Life with a disabled loved one is challenging. Our team can help. Together, we’ll create a comprehensive legal plan for peace of mind today, and for years to come.
A special needs trust is the best way to protect your disabled child long-term. We guide families through this complex process by designing first-party and third-party trusts, assisting with administration, counseling families on applicable public benefits, and representing families when public benefits are denied.
Once your child turns 18, a guardianship allows you to retain legal rights and avoid uncertainty. Avoid unnecessary stress from not being able to assist and care for your disabled child. We’re here to help you through the guardianship process.
While there are several applicable government benefits available to disabled Americans, most are not well publicized or understood. We help you identify, apply for, and obtain relevant financial and medical benefits for your family.
There is a tremendous amount of paperwork and forms involved, and it was just too much to manage alone. Caleb got us through the maze. He knows his Arizona law when it comes to the disabled. He knows the law when it comes to the overall protection of your assets. He understands what families like ours are going through and why it’s important to take care of these things. Caleb is the real deal.
Special needs and disability planning is more than just our work. It’s part of our story. Three of the team members at Lihn Law Group have children with medically complex needs.
If a loved one has a physical or mental disability, their legal needs will vary throughout their life. Here are some ways we’ve helped support our clients:
Our family had an estate plan prepared by a large firm in Arizona. We were referred to Caleb to have our plan reviewed since we have a child with severe medical needs. He determined that our plan omitted any special needs planning or special needs trust. Through Caleb’s advice and the guidance of his team, we now have a plan that works for our family and protects our son.
Individuals of all ages with physical, mental, or developmental disabilities can benefit from a special needs trust. This includes those born with disabilities, those who acquired disabilities due to accidents or illnesses, and even seniors who require long-term care.
A special needs trust allows you to place various assets in the trust including cash, investments, real estate, life insurance policies, and personal belongings. It’s important to consult with an attorney to determine which assets are suitable for inclusion.
Special needs planning involves creating a comprehensive strategy to address the long-term needs of individuals with disabilities. It ensures that their financial, legal, and care-related aspects are well-managed and coordinated, providing peace of mind for both them and their families.
There are various components involved, like creating a special needs trust, developing a care plan, appointing a guardian or advocate, exploring government benefits, and ensuring a smooth transition of care in the event of the caregiver’s absence. Lihn Law Group developed a custom, three-phase road map to walk you through this important estate planning and guide you to a specific plan that fits your family and your loved one with a disability.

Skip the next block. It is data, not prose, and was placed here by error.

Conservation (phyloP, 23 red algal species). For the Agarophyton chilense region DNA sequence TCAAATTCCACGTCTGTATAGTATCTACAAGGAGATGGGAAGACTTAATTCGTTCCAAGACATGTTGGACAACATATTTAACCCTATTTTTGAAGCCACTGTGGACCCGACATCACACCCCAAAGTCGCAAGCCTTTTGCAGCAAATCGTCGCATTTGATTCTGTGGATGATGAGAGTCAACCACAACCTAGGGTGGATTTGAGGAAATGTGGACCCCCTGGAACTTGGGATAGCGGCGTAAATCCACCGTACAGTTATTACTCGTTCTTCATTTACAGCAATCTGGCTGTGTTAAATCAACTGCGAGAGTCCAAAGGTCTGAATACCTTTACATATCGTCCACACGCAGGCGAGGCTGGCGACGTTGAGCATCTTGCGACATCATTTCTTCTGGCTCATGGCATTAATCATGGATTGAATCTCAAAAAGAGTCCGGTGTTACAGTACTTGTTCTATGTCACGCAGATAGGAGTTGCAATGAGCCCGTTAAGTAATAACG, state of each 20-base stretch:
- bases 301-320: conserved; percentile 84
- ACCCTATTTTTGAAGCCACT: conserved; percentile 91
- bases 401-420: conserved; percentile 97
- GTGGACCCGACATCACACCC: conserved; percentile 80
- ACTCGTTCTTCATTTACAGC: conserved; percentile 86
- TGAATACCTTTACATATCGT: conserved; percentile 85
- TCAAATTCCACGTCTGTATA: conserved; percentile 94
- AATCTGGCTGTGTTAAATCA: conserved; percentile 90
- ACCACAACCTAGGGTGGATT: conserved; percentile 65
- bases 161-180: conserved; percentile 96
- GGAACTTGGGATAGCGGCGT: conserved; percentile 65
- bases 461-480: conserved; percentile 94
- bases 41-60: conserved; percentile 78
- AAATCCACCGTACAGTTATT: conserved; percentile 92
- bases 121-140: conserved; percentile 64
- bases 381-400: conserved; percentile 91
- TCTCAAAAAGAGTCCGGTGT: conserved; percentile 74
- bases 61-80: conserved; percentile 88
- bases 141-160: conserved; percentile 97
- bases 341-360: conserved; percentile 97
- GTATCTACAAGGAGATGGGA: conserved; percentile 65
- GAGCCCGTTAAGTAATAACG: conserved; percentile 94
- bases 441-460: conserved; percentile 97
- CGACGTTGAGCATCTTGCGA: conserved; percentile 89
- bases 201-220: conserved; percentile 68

It may be easy to think about putting this off, but it is never too early to put the framework of a special needs plan into place, including creating a special needs trust for your loved one. Unfortunately, we can’t predict the future or exactly when a plan may be necessary, but we can predict how to plan for you and your loved ones.
There are two primary types of special needs trusts: a first-party trust and a third-party trust.
A first-party trust is funded with the funds of the disabled person, typically from a settlement, retroactive payment of benefits, wages, or a poorly planned inheritance. A first-party special needs trust has many conditions and requirements, including a mandate that Medicaid be listed as a priority beneficiary to collect reimbursement on funds they’ve paid out.
In contrast, a third-party trust, funded with funds from someone other than the disabled person, has significantly fewer requirements, is easier to administer, and is not required to have the language that Medicaid benefits must be paid back.
Because of the complexity of special needs planning, we highly recommend you engage an attorney for special needs planning. This type of planning should only be undertaken by an attorney experienced in special needs planning. Our founder’s dedication to special needs planning is demonstrated through his service as a member of the board of directors for the National Academy of Elder Law Attorneys and as an adjunct law professor teaching a class on special needs trusts administration.
The key duties of a trustee of a special needs trust include understanding the trust, managing trust assets, making distributions for the beneficiary’s benefit, coordinating with health care providers, filing necessary paperwork, ensuring compliance with government regulations, and maintaining accurate records.
As a parent of your child, you hold all legal decision-making responsibility for them until they turn 18. Thus, guardianship isn’t necessary until your child is 18. You can, however, file a Petition for Guardianship of your child as soon as they turn 17 ½, so the process is underway and completed by their 18th birthday.
Call us today. We’d love to hear from you.